The ability to shapeshift is part of many cultures that depended upon hunting to survive. This primal ability is still seen among Bushmen of South Africa, who not only follow in the tracks of animal prey but run like the animal and making crises similar to them. Around the fire at night before and after a hunt the hunters would take the form of animal imitating and embodying them. This behaviour has been part of the human tradition from the earliest times when the sympathy between hunter and hunted was crucial to survival. Many traditions of disguising and making derive from such pursuits.

In Irish lore the hunter ability to blend into their landscape as an animal to become invisibility. Special shapeshifting spell of invocation called Fith-Fath was employed by Gaelic hunters in order to enable the hunt. Such pagan spells were used by St Patrick who, when he was being pursued by enemies, invoked a Fith-Fath to change himself and his followers into to shape of a deer in order to put scouts off the scent of their human prey. The remnants of that spell are left in the fairy tale giant’s cry of Fee, Fi, Fo, Fum.

In world myth, the ability to shapeshift between animal and humans usually found in talented individuals. One of these heroes is in the Irish myth in Tuan Mac Carill.

Tuan Mac Moville was called upon by Finnen of Moville, the teacher of the great saint Columbia, to relate his lineage. Tuan came with the first colonist the Partholonians, survivors of the Great Flood. When the Partholonians died out, Tuan passed from old age into the form of a stag and saw the coming of the Nemediains. When they died out Tuan passed into the shape of a boar. In this form he saw the coming of the Fir Bolg until the coming of the Tuatha de Danaan who overcame them and took the form of an eagle. He took the form of a salmon and in this form he was caught and served up as a meal to the queen of Ulster. When he was later reborn of her womb, he retained the memories of he had lived through in his past forms.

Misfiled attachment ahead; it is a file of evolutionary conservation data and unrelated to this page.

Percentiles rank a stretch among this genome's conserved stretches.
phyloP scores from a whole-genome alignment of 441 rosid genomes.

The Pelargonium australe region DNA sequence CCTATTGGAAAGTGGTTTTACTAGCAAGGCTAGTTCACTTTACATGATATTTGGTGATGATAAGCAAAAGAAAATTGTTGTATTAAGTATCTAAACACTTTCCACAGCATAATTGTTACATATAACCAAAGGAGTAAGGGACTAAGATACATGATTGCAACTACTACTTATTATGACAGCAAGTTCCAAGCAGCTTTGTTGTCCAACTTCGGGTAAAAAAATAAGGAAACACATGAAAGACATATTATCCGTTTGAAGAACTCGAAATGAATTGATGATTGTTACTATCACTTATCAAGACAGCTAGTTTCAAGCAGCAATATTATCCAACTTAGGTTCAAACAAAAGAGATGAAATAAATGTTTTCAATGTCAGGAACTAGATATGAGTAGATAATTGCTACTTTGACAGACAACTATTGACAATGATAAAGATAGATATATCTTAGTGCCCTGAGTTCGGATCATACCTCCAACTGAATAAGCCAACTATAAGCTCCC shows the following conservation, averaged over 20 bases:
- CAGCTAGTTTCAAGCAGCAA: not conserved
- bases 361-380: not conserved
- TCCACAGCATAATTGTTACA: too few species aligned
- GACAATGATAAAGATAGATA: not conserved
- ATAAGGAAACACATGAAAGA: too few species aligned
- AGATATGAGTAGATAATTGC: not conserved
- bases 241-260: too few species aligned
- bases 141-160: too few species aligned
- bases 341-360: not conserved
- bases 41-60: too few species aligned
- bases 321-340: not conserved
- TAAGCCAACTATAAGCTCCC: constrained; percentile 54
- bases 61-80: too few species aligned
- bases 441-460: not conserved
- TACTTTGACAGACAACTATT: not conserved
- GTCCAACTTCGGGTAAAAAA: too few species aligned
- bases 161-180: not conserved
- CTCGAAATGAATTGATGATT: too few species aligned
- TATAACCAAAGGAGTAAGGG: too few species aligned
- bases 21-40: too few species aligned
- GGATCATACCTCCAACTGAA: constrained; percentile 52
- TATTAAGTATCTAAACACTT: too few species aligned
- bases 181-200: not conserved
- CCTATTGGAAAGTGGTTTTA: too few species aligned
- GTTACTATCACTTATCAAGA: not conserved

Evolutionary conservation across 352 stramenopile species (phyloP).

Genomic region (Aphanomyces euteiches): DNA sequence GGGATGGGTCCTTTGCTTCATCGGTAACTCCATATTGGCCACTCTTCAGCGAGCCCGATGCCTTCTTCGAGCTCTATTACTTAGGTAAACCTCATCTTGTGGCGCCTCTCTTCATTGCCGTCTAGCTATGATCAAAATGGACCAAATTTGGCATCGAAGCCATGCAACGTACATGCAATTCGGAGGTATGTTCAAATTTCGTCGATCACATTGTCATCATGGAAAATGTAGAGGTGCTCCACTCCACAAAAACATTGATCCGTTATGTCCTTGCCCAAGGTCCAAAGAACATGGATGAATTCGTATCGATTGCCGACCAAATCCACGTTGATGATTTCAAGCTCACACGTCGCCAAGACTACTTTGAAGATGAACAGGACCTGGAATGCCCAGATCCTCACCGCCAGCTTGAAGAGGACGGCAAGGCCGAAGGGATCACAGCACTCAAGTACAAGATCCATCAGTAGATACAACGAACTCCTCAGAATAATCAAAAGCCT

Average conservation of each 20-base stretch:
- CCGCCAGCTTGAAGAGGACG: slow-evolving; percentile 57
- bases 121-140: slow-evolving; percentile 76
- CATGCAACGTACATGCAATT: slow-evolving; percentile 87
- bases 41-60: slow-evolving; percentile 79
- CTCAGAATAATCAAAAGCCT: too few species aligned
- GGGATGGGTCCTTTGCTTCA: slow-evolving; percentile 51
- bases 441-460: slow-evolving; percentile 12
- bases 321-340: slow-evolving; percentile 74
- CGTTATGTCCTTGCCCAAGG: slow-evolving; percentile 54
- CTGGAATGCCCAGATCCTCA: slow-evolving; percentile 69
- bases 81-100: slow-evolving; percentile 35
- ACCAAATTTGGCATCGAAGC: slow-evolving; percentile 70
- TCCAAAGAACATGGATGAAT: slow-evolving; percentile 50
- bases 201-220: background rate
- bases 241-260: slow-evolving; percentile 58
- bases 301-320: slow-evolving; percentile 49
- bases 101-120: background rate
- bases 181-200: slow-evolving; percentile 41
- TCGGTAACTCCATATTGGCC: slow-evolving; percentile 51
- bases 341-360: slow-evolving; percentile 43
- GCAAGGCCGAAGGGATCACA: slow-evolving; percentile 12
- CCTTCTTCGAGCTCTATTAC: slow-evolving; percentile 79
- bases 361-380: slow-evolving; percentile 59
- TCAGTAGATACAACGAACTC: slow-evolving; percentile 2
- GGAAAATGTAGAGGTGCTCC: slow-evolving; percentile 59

There is similar tradition is found in the case of the Hindu god Vishnu who is seen to be a shape shifter through the many ages of the world. Each of his appearance is called an avatar or vehicle of manifestation and he passes into these shapes whenever the world is threatened, for he is the preserving god of Hinduism who appeared in the shapes of Rama, Krishna and Gautama Buddha. His earlier avatar include Matsya the fish, Kurma the tortoise, Varaha the boar, Ni-Simla the man-lion as well as Vamana the dwarf. This ability to shapeshift could be said to be in the nature of reincarnation. Although some of Vishru’s forms are purposeful acts of rescue, taken as a whole they are means by which the history of the world is preserved and extended. The final avatar Kalki will govern the age of Strife that is still to come, punish the evildoers, reward the virtuous, destroy the world and so create a completely new cycle of life.

Some shapeshifters do not wish to be caught and will use their skill to avoid entering into contracts or relationship. We see this in the myth of Proteus, the first man of Greek myth or, he is also known as Nereus, the old man of the sea who when challenged takes the successive form of a fish-tailed being, a lion, stag and snake. He was challenged by Aristaeus, the son Apollo, who successfully out-wrestled him. Even without this myth, the whole memory of the world is seen to be embodied in one being whose very cells have come down via the ladder of DNA to their present pattern. In this way, the ability to take animal shape remains magically within each of us.

John and Caitlin Matthews, The Element Encyclopaedia of Magical Creatures, 2013, Shapeshifters, p 418-19


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